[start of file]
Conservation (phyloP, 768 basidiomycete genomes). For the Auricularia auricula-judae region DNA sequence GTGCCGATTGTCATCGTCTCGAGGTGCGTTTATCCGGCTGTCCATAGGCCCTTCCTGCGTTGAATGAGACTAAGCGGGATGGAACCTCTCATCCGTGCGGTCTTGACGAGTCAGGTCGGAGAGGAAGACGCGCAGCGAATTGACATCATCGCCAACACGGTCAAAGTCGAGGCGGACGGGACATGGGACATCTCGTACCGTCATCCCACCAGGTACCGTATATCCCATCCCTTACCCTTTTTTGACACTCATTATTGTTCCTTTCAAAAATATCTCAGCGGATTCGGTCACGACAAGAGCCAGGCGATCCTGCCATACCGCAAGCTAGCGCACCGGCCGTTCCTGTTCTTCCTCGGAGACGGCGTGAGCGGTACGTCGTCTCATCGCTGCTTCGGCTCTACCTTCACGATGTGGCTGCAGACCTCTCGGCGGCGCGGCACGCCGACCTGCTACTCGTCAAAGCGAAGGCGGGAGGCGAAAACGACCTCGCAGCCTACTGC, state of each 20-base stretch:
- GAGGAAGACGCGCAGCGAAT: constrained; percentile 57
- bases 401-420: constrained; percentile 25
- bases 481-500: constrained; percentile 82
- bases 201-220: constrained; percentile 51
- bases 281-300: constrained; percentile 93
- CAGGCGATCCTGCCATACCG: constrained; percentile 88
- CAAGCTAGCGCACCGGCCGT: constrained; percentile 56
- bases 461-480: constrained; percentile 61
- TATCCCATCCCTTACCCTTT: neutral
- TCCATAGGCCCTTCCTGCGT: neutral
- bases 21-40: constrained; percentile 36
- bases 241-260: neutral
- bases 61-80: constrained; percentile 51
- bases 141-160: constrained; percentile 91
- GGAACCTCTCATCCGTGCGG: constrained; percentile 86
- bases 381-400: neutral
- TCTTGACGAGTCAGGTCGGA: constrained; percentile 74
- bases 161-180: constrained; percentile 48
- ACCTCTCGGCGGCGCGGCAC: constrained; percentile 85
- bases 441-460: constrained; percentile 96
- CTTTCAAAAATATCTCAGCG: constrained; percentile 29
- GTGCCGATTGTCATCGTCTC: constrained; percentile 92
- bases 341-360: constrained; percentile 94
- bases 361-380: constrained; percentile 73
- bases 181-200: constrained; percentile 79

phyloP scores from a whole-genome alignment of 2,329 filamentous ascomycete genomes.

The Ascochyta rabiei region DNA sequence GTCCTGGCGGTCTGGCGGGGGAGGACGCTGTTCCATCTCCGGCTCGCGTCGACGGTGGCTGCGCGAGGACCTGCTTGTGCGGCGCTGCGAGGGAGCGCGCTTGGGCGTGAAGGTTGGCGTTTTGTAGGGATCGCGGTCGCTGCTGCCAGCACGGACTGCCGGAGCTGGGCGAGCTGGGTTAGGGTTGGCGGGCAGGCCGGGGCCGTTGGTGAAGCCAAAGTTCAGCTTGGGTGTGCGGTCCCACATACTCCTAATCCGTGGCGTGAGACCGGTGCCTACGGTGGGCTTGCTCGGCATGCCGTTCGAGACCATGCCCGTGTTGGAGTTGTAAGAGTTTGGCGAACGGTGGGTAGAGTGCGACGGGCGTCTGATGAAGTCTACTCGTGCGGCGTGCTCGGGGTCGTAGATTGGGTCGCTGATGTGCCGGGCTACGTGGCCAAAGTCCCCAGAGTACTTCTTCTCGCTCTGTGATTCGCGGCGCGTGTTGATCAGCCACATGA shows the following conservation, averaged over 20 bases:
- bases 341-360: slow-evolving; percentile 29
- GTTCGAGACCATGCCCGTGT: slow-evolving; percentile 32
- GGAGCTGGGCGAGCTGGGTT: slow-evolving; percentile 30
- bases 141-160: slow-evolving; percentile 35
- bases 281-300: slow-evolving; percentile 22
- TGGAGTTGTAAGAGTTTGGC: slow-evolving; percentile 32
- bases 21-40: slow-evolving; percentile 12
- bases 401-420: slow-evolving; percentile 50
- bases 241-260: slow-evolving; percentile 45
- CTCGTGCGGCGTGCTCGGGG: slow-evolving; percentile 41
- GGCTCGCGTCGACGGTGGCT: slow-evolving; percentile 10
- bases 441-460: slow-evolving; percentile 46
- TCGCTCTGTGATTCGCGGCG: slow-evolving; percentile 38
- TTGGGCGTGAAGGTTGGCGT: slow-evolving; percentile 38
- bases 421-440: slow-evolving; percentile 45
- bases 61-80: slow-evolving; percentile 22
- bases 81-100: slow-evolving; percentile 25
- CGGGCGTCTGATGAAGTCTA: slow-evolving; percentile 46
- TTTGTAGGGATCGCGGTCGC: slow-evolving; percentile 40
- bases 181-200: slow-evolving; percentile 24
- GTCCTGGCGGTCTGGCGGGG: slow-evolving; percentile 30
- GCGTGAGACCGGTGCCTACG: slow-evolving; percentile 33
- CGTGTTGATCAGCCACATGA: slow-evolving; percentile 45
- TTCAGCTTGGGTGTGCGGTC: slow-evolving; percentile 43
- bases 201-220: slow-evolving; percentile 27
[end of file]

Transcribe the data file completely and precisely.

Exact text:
Conservation (phyloP, 768 basidiomycete genomes). For the Auricularia auricula-judae region DNA sequence GTGCCGATTGTCATCGTCTCGAGGTGCGTTTATCCGGCTGTCCATAGGCCCTTCCTGCGTTGAATGAGACTAAGCGGGATGGAACCTCTCATCCGTGCGGTCTTGACGAGTCAGGTCGGAGAGGAAGACGCGCAGCGAATTGACATCATCGCCAACACGGTCAAAGTCGAGGCGGACGGGACATGGGACATCTCGTACCGTCATCCCACCAGGTACCGTATATCCCATCCCTTACCCTTTTTTGACACTCATTATTGTTCCTTTCAAAAATATCTCAGCGGATTCGGTCACGACAAGAGCCAGGCGATCCTGCCATACCGCAAGCTAGCGCACCGGCCGTTCCTGTTCTTCCTCGGAGACGGCGTGAGCGGTACGTCGTCTCATCGCTGCTTCGGCTCTACCTTCACGATGTGGCTGCAGACCTCTCGGCGGCGCGGCACGCCGACCTGCTACTCGTCAAAGCGAAGGCGGGAGGCGAAAACGACCTCGCAGCCTACTGC, state of each 20-base stretch:
- GAGGAAGACGCGCAGCGAAT: constrained; percentile 57
- bases 401-420: constrained; percentile 25
- bases 481-500: constrained; percentile 82
- bases 201-220: constrained; percentile 51
- bases 281-300: constrained; percentile 93
- CAGGCGATCCTGCCATACCG: constrained; percentile 88
- CAAGCTAGCGCACCGGCCGT: constrained; percentile 56
- bases 461-480: constrained; percentile 61
- TATCCCATCCCTTACCCTTT: neutral
- TCCATAGGCCCTTCCTGCGT: neutral
- bases 21-40: constrained; percentile 36
- bases 241-260: neutral
- bases 61-80: constrained; percentile 51
- bases 141-160: constrained; percentile 91
- GGAACCTCTCATCCGTGCGG: constrained; percentile 86
- bases 381-400: neutral
- TCTTGACGAGTCAGGTCGGA: constrained; percentile 74
- bases 161-180: constrained; percentile 48
- ACCTCTCGGCGGCGCGGCAC: constrained; percentile 85
- bases 441-460: constrained; percentile 96
- CTTTCAAAAATATCTCAGCG: constrained; percentile 29
- GTGCCGATTGTCATCGTCTC: constrained; percentile 92
- bases 341-360: constrained; percentile 94
- bases 361-380: constrained; percentile 73
- bases 181-200: constrained; percentile 79

phyloP scores from a whole-genome alignment of 2,329 filamentous ascomycete genomes.

The Ascochyta rabiei region DNA sequence GTCCTGGCGGTCTGGCGGGGGAGGACGCTGTTCCATCTCCGGCTCGCGTCGACGGTGGCTGCGCGAGGACCTGCTTGTGCGGCGCTGCGAGGGAGCGCGCTTGGGCGTGAAGGTTGGCGTTTTGTAGGGATCGCGGTCGCTGCTGCCAGCACGGACTGCCGGAGCTGGGCGAGCTGGGTTAGGGTTGGCGGGCAGGCCGGGGCCGTTGGTGAAGCCAAAGTTCAGCTTGGGTGTGCGGTCCCACATACTCCTAATCCGTGGCGTGAGACCGGTGCCTACGGTGGGCTTGCTCGGCATGCCGTTCGAGACCATGCCCGTGTTGGAGTTGTAAGAGTTTGGCGAACGGTGGGTAGAGTGCGACGGGCGTCTGATGAAGTCTACTCGTGCGGCGTGCTCGGGGTCGTAGATTGGGTCGCTGATGTGCCGGGCTACGTGGCCAAAGTCCCCAGAGTACTTCTTCTCGCTCTGTGATTCGCGGCGCGTGTTGATCAGCCACATGA shows the following conservation, averaged over 20 bases:
- bases 341-360: slow-evolving; percentile 29
- GTTCGAGACCATGCCCGTGT: slow-evolving; percentile 32
- GGAGCTGGGCGAGCTGGGTT: slow-evolving; percentile 30
- bases 141-160: slow-evolving; percentile 35
- bases 281-300: slow-evolving; percentile 22
- TGGAGTTGTAAGAGTTTGGC: slow-evolving; percentile 32
- bases 21-40: slow-evolving; percentile 12
- bases 401-420: slow-evolving; percentile 50
- bases 241-260: slow-evolving; percentile 45
- CTCGTGCGGCGTGCTCGGGG: slow-evolving; percentile 41
- GGCTCGCGTCGACGGTGGCT: slow-evolving; percentile 10
- bases 441-460: slow-evolving; percentile 46
- TCGCTCTGTGATTCGCGGCG: slow-evolving; percentile 38
- TTGGGCGTGAAGGTTGGCGT: slow-evolving; percentile 38
- bases 421-440: slow-evolving; percentile 45
- bases 61-80: slow-evolving; percentile 22
- bases 81-100: slow-evolving; percentile 25
- CGGGCGTCTGATGAAGTCTA: slow-evolving; percentile 46
- TTTGTAGGGATCGCGGTCGC: slow-evolving; percentile 40
- bases 181-200: slow-evolving; percentile 24
- GTCCTGGCGGTCTGGCGGGG: slow-evolving; percentile 30
- GCGTGAGACCGGTGCCTACG: slow-evolving; percentile 33
- CGTGTTGATCAGCCACATGA: slow-evolving; percentile 45
- TTCAGCTTGGGTGTGCGGTC: slow-evolving; percentile 43
- bases 201-220: slow-evolving; percentile 27